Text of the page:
“Since consumers’ needs were getting more diverse, more companies started to roll out a greater variety of products that all required various parts and complex production processes. That also boosted the growth of suppliers and other companies that manufactured such parts and facilities,” Kim says. “As companies got bigger and ever more complex, they also faced difficulties with their communication and flexibility skills.”
Not only was the nature of business changing at a breakneck pace in the 1990s, the external environment also proved challenging for the conglomerates as Korean society entered a democratization stage that catalyzed the nation’s workers to organize and form labor unions. As a result of the movement, base salaries of workers increased, which at the same time meant a new burden for employers, according to data from SERI.
In addition, under President Kim Young-sam, the Korean market - including financial sectors - started to open its doors to foreigners. Experts say that made competition more fierce and survival more difficult for many local companies.
Some companies in the 1990s perceived the changing trends, incorporating automation into the manufacturing process and investing in technology, while expanding their businesses into services like distribution and finance.
But many companies remained focused on getting bigger, and they were the ones that took the biggest hit in the Asian financial crisis of the late 1990s. Six of top 30 conglomerates - Kia, Halla, Jinro, Hanbo, Sammi and Haitai - went bankrupt in 1997 alone, while Daewoo Group, which had been one of the top five chaebol companies since the 1980s, was broken up.
According to data from the research institute, IT products accounted for only 22.8 percent of Korean exports in 1998, but jumped to 31 percent in 2004.
Experts point out that the gap between conglomerates and SMEs got wider, while corporate social responsibility activities and solutions for sustainable growth took on greater importance for companies during the first decade of the new millennium.
And going through a series of challenges, some companies stepped up as global players.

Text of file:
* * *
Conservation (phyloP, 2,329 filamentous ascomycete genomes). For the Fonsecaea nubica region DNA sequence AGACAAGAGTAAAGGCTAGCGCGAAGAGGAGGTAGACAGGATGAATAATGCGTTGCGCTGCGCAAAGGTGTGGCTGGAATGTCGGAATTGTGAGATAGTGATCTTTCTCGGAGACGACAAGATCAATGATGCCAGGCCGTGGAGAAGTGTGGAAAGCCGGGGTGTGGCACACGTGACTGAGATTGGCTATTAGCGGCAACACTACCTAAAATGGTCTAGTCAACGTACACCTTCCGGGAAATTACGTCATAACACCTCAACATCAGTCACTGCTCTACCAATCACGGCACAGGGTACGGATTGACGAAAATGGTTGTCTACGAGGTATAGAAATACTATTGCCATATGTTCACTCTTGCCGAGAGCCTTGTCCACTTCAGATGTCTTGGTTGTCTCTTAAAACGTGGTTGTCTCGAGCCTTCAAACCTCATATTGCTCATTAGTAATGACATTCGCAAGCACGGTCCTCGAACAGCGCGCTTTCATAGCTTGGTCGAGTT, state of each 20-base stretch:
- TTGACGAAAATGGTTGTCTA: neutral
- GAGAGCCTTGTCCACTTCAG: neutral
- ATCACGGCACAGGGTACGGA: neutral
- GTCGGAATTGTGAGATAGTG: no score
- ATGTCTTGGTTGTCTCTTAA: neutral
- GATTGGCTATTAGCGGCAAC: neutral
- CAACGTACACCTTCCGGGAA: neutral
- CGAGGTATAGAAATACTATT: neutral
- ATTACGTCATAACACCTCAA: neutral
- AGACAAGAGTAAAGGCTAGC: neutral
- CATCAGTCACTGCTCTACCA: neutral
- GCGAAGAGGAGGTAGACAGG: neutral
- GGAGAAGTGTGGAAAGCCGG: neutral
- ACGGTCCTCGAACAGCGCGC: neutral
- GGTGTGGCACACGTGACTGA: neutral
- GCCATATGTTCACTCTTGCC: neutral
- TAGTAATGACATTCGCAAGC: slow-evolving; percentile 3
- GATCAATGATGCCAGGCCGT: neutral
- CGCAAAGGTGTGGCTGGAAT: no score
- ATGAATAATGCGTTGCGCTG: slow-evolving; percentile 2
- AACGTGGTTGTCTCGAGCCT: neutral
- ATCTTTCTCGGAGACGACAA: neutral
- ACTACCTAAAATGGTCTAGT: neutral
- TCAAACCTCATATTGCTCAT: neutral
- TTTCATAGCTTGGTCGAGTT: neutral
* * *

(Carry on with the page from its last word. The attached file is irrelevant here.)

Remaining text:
“For Hyundai Motor, the company started to rise when it finally secured export markets like the United States, which it failed to do in the 1970s and 1980s,” says Ju Won, a researcher at Hyundai Research Institute. “For Samsung Electronics, it swiftly changed its core product from semiconductors to mobile phones within the same electronics industry.”
While Korean companies have been rebounding with improved product quality and enhanced services, the global financial crisis of 2008 was a wake-up call, especially for the construction and shipbuilding industries.
The impact is ongoing and the global economy still recovering. Ju says once-mighty industries like steel and shipbuilding that were at the heart of the “Miracle on the Han River” face new competition from upstarts in emerging economies like China.
Today, Korean companies are entering another challenging phase where their task is to identify and exploit new engines of economic growth, according Kim Jong-nyun, a senior researcher at SERI.
“The industry ranking of corporations has not changed much in last few decades, and what’s important these days is that the external business environment is changing rapidly with the global economy expected to have a low rate of growth for the near term,” Kim says. “For a new growth engine, the biomedical and medical industry has been cited, but companies really need to work harder to find their best future resources.”
What looks certain is that the future of Korea’s conglomerates will depend on how they prepare for and react to external opportunities and risks.
Throughout the history of family-owned chaebol, there have been cases where conglomerates have broken into several groups following management disputes among founders’ successors.
But these breakups won’t be a problem so much as an opportunity to have multiple world-class companies if leaders are able to make wise management visions, according to Jun Yong-wook, a business administration professor at Sejong University.
“For companies to live long and grow further, there should be a rapid transformation of the business domain in response to shifting trends and continuous investment on core competencies,” Jun said. “Conglomerates like Samsung, which have been in the top position since the late 1990s, were good at this, especially maintaining their investment in fostering a top-quality work force.”
BY JOO KYUNG-DON [firstname.lastname@example.org]